A Papermaker in Tuscany: Paola Lucchesi
by Catherine Nash
April 1997

Paola Lucchesi (right) with author Catherine Nash (left)
Paola Lucchesi is the owner of Maiz Paper Studio in Compiobbi, a small village in the Tuscan hills just 20 minutes outside of Florence. We met by chance when I discovered a booth selling the most beautiful handmade papers and handbound journals in a flea market in front of Santo Spirito Church. The more we spoke, the more I felt that her story, ideas and adventures in paper would be of interest to other papermakers.

Paola Lucchesi studied at the
Istituto per l'Arte e il Restauro (Institute for Art and Restoration) in Florence and began by learning how to restore wood surfaces and paintings on canvas. Eventually she changed to paper conservation and began a twelve month apprenticeship with the Director of the Uffizi’s Cabinetti Designe e Estampe (Office of Drawings and Prints). It was a year that began exclusively with observation of techniques and slowly led into direct hands-on work using methylcellulose and varnishes in the preparation and washing of old papers.

When Paola completed her studies, she opened with one associate a private studio “Atelier di Restauro CUNIBERTI-LUCCHESI”. After six years of working in Florence, she moved to Paris, France and worked for four years both independently and at Atelier Racine. Paola specialized in doing restoration and conservation of old documents, drawings, prints and papers of all kinds for individuals, artists, antique dealers and collectors. Her largest job was working over an eight month period for the Italian government restoring old photographs of Florence’s Santa Maria Central Station.

It was through a photographer she met in Paris that Paola was introduced to François LaFranca, a Swiss papermaker. For two summers, she worked as his assistant in his paper mill in Ticino, high in the mountains in the Italian part of Switzerland. She enjoyed living communally with the other assistants and working the long thirteen hour days. LaFranca’s production was of large white sheets of cotton fiber destined for use by watercolorists and printmakers. Paola’s training therefore is in very traditional European sheetforming with an emphasis in consistency and strength.

After leaving Paris, she spent almost three months in Nicaragua, Guatemala and Mexico. Volunteering for the Red Cross, Paola was placed in Chapas, Mexico to act as a foreign presence within an area struggling with internal strife and violence. To keep occupied, she found herself searching for available plant fibers suitable for paper, and gathered found objects to be used for rudimentary equipment. As she cooked corn husks and banana leaves over a fire, then hand beating the fiber into pulp, an interested crowd gathered around her. It proved to be an effective icebreaker between the townspeople and herself.

When Paola returned home to Florence in the fall of 1995, she leased and restored the old horse stables of an 18th century farmhouse. Her beautiful studio in the Tuscan hills overlooks fields of sunflowers and grapevines, a winding river and the little village of Compiobbi. Paola has now officially opened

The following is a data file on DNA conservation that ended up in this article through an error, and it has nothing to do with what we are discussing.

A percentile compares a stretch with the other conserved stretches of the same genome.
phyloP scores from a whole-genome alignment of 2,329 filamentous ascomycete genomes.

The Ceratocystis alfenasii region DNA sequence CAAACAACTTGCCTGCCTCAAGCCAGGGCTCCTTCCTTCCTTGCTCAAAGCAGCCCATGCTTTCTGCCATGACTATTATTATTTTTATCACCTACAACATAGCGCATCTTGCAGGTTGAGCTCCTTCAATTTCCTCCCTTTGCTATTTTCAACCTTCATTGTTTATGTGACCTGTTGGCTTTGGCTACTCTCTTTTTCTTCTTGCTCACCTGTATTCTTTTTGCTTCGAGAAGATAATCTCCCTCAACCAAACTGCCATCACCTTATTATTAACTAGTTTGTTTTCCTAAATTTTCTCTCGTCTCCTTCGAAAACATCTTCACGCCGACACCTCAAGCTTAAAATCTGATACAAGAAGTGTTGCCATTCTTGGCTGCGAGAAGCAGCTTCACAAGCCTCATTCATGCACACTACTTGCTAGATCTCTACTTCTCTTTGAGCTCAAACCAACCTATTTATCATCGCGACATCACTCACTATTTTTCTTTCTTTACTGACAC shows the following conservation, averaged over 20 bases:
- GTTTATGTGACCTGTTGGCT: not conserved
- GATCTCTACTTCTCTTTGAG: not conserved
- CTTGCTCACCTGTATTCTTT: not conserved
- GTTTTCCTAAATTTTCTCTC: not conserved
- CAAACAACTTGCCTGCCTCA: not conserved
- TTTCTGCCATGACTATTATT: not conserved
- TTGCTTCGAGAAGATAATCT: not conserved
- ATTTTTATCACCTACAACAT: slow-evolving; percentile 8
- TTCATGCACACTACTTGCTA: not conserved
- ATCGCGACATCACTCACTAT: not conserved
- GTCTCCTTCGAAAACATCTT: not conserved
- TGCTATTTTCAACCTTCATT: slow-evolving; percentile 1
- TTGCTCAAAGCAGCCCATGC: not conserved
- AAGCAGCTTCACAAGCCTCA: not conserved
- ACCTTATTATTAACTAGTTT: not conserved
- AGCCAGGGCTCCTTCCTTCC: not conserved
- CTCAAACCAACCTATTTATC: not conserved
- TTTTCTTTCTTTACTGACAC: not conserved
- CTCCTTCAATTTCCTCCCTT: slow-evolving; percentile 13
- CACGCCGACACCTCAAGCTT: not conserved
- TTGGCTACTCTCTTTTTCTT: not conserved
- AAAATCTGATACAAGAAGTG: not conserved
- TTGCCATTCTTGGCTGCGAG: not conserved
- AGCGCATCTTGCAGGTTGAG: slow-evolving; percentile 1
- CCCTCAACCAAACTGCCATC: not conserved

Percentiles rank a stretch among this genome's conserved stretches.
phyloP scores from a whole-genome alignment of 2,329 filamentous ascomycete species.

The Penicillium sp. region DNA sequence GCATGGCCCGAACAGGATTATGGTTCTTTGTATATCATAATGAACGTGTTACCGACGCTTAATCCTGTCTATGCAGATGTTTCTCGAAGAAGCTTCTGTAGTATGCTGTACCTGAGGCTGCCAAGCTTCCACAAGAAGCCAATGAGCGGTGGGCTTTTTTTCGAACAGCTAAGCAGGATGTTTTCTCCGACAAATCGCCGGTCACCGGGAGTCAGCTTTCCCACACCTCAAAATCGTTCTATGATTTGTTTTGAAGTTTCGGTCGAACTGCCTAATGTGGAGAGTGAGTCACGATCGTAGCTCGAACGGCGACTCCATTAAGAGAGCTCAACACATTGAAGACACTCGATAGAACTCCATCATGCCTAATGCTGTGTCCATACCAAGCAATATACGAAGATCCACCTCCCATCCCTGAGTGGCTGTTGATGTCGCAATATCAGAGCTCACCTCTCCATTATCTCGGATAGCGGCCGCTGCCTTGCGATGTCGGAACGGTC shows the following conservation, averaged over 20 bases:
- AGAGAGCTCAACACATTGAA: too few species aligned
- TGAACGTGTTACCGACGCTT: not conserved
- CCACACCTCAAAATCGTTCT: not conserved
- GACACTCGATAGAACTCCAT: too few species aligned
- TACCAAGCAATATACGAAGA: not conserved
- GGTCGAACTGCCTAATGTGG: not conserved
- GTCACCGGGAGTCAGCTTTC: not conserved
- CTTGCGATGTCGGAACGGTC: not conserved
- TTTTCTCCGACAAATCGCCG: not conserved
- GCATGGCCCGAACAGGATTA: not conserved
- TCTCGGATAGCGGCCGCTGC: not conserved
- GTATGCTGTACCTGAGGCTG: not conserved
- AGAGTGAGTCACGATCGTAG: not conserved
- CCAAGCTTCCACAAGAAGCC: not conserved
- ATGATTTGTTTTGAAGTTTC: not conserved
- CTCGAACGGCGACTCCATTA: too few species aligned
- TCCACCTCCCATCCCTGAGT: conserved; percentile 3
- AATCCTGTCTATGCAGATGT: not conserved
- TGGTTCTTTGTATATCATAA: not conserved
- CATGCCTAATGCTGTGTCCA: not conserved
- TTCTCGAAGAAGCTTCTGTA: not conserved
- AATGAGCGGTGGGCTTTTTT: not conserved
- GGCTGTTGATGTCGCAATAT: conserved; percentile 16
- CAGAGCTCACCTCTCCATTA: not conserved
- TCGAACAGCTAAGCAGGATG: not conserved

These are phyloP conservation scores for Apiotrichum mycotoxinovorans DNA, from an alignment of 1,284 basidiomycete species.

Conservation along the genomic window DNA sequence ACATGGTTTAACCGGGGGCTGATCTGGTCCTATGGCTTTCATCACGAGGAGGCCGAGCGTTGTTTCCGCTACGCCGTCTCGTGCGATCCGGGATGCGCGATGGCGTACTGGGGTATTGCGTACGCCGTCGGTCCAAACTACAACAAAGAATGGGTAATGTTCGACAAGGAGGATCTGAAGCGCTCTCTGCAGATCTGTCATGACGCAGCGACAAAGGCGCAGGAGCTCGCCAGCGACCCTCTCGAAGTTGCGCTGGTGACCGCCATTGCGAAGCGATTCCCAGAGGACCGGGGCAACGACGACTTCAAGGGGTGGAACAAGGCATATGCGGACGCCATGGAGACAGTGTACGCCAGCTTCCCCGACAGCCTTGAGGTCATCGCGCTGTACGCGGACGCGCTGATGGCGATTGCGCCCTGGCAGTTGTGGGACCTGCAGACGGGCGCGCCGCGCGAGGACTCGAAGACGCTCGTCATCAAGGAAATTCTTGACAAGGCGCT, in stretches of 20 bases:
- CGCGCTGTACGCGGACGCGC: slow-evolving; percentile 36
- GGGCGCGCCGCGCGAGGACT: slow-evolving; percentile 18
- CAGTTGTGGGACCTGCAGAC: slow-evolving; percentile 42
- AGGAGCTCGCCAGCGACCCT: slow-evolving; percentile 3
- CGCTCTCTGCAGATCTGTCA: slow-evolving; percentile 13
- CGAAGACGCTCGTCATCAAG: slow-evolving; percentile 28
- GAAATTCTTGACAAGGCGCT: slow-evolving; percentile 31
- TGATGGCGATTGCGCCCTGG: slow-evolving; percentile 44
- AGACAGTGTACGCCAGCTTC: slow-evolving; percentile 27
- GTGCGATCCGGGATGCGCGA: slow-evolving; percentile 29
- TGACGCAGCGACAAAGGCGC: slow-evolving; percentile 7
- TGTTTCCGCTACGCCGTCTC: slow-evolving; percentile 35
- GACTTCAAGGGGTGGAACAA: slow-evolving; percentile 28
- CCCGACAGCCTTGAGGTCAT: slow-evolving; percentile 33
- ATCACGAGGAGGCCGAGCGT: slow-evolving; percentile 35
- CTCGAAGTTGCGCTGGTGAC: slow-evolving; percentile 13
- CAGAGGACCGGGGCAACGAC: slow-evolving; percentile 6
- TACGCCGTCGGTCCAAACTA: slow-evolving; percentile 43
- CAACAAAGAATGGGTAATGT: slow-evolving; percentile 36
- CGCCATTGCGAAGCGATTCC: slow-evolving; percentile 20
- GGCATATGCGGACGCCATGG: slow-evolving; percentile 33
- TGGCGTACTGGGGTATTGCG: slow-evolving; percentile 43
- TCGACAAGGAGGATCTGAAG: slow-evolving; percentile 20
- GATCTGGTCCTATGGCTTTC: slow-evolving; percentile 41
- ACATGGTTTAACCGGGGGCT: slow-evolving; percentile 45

Maiz Paper Studio. She has spent a year creating experimental handmade paper with locally available plant fiber and recycled papers. Paola says, “I am most interested in using plants from my landscape for making paper. There are plants all around just waiting for me to find them.” Despite the fact that she does not have a Hollander, Paola’s papers are crisp, rattly and strong. Her experience working with LaFranca in Switzerland taught her the importance of proper sheetforming and pressing. She restored and uses a huge antique screw press which imparts incredible strength to her sheets. Studying the notes of 16th century Italian paper mills, Paola has experimented with various additives found in their old recipes: additives such as talc, alum, glue and kaolin used to achieve various surfaces and for use as sizing. However, presently she prefers to add nothing to the fiber and water, having discovered that some of the additives attract insects.

Paola in her studio
Paola now teaches paper restoration twice a week at her alma mater in Florence, the School of Restoration and Conservation. The job helps support her studio endeavors. During my last visit with her in August, Paola was branching out into her own creative artworks that utilize pulp paintings and printing. She is interested in collaborating with artists and has been working with etchers, painters and bookmakers on various projects. “An artist should not print just anything on a piece of handmade paper. Each sheet has a story that needs to be respected and cannot be changed so easily”, she says. How a drawing or a print can converse with the papers texture and color becomes the focus of her collaborative ideas.

I have returned home to Arizona inspired by Paola Lucchesi’s dynamism, adventures, knowledge and genuine warmth. I feel blessed to think I’ve made such a wonderful new friend in my life. I wish her all the best with her new venture,
Maiz Paper Studio.

All Rights Reserved — use of images/text by written permission of the artist only © Nash/Renfrow Productions